Twenty-three years after it disappeared — a theft that was never reported publicly — an 1133 Byzantine illuminated New Testament arrived at the Getty Museum “as part of a large, well-documented collection.” Now it’s going home to the Holy Monastery of Dionysiou on Mount Athos in Greece.
Mount Athos is a special place, off-limits to women, actually, but I’ve read enough about it to know that. Way back in 1998, when the web was new and The New York Times had a section called Circuits that published articles about interesting websites, I wrote about one on Mount Athos — the site doesn’t exist at its then URL, but it might be this one or possibly this one.
Mount Athos was also rather secretive. But now, “Over the last six weeks,” Greece has provided the Getty with information — a “1960 monastery record indicating that the book had been illegally removed. The report of its disappearance had never been made public, nor had information about the theft been made available to the Getty, to law enforcement, or to any databases of stolen art.”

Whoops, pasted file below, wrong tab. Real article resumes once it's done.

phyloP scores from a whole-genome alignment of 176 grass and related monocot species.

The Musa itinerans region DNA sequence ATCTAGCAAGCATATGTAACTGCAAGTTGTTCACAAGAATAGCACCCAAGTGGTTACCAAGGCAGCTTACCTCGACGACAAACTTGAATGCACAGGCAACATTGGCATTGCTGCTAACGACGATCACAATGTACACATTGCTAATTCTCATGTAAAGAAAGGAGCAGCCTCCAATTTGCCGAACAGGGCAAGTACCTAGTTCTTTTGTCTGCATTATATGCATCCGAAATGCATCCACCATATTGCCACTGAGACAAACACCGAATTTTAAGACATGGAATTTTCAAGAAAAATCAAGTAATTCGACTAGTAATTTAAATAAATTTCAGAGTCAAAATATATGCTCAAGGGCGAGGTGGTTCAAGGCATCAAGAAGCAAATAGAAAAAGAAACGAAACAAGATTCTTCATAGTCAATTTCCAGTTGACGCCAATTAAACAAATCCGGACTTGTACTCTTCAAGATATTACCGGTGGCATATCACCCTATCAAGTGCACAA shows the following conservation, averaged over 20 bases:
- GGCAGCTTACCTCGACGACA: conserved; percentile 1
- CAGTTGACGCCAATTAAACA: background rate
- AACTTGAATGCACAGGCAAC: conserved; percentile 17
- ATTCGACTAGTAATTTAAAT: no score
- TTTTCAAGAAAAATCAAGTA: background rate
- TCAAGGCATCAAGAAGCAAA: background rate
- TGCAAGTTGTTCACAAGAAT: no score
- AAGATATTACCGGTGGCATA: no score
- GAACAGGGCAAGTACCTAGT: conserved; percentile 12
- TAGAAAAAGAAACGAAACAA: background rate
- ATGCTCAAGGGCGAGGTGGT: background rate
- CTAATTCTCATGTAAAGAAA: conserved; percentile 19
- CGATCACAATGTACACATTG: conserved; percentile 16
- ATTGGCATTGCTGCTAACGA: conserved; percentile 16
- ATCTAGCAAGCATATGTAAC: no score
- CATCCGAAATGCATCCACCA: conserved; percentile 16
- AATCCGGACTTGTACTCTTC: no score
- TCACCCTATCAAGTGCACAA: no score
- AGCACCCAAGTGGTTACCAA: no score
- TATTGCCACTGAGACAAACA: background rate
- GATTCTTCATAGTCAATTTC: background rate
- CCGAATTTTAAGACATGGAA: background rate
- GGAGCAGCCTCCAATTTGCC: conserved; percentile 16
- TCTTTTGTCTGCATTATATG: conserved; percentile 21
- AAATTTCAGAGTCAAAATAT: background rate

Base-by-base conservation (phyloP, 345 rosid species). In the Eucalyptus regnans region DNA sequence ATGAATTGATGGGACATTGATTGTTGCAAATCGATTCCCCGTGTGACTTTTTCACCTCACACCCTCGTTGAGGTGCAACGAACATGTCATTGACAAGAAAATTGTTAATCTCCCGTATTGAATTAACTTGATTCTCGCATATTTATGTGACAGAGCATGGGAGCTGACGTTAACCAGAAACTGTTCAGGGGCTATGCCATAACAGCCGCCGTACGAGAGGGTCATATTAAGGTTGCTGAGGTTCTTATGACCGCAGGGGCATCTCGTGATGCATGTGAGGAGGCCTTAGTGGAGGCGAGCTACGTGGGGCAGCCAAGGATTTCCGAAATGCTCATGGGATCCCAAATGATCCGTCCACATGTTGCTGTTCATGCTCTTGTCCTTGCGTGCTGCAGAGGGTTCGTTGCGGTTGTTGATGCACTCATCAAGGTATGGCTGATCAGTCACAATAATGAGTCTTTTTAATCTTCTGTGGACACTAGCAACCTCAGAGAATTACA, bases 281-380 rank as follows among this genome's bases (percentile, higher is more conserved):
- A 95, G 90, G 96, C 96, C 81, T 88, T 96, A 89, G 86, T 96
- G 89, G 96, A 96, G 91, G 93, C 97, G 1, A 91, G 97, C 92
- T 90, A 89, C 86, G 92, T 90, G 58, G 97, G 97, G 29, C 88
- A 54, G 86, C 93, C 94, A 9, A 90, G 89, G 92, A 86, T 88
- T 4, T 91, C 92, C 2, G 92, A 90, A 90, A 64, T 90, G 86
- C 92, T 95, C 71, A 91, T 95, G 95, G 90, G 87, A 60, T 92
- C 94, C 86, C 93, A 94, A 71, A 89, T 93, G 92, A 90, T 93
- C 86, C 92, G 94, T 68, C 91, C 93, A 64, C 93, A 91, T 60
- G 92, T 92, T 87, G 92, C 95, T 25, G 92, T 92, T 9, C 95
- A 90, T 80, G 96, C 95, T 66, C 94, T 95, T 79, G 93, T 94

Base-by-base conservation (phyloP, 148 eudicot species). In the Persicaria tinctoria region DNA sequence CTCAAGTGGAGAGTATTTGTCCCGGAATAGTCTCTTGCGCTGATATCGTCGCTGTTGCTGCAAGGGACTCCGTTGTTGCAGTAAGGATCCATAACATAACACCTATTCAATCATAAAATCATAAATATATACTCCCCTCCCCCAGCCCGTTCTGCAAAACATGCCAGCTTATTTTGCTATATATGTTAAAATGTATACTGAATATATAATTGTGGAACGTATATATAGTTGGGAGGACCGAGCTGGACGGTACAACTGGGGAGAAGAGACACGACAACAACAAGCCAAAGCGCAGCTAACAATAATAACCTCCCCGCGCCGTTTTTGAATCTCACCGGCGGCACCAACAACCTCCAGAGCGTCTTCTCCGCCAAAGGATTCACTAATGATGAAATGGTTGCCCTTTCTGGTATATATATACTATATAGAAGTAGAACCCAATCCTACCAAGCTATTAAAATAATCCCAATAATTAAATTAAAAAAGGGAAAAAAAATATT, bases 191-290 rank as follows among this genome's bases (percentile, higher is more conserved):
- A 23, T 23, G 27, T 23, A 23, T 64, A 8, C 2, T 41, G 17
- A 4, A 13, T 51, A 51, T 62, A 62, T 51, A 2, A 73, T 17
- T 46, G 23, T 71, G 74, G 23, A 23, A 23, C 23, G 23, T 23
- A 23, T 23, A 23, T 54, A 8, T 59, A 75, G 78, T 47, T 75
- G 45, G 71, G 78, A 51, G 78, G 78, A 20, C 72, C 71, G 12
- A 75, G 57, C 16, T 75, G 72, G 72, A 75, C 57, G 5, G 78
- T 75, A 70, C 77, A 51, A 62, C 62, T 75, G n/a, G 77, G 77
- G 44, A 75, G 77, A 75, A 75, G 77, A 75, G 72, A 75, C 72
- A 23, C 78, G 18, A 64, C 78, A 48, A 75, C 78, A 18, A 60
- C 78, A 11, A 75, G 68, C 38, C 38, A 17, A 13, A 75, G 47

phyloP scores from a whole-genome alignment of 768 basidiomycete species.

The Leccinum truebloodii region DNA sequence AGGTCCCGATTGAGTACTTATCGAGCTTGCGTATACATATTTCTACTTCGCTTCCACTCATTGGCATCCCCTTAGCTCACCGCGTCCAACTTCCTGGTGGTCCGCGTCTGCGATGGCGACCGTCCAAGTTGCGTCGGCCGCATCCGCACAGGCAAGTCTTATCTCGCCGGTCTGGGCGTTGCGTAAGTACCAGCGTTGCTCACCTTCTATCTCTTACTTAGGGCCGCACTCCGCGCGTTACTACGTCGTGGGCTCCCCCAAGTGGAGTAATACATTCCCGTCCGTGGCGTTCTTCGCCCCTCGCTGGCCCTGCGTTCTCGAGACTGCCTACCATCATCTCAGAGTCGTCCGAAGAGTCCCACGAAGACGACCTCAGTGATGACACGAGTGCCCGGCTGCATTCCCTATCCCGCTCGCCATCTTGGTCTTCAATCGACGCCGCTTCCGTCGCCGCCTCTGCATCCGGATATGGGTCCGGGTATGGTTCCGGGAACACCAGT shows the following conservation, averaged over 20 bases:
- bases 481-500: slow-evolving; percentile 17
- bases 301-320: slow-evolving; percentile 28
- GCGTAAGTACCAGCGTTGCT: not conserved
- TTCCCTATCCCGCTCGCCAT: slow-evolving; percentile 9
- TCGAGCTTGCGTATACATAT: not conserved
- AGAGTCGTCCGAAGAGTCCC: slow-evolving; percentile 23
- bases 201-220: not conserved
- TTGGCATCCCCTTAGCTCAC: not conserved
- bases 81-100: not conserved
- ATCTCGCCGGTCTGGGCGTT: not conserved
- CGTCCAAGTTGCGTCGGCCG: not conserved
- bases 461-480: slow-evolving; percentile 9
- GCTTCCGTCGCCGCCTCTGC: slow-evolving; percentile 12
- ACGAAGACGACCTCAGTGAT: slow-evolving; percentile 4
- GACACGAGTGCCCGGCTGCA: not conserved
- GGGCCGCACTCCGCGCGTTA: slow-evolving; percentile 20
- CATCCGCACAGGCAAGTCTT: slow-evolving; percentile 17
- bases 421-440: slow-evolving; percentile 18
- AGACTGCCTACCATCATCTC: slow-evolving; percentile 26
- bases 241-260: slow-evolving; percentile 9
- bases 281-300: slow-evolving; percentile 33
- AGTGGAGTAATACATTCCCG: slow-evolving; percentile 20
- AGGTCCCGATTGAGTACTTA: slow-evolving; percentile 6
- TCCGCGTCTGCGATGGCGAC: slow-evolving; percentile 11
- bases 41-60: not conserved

The manuscript is on view now at the Getty, through June 22, in Heaven and Earth: Byzantine Illumination at the Cultural Crossroads, which perhaps prompted the claim. Not that the Getty has been secretive about it. A press release about the return says “Since its acquisition, the manuscript has appeared in over 20 publications and its images have been available on the Getty website since 1998. It has been featured in 14 exhibitions at the Getty Museum, and was loaned to the Metropolitan Museum of Art in 1997 for its landmark exhibition, The Glory of Byzantium.”
Nonetheless, the Getty is doing the right thing, and the manuscript (a page showing St. Matthew is posted above) will go back to Greece with the other Greek loans when the exhibition ends. Need I say it’s absolutely the right thing to do?
But who stole it and how it got into that collection remains unknown.
Photo Credit: Courtesy of the Getty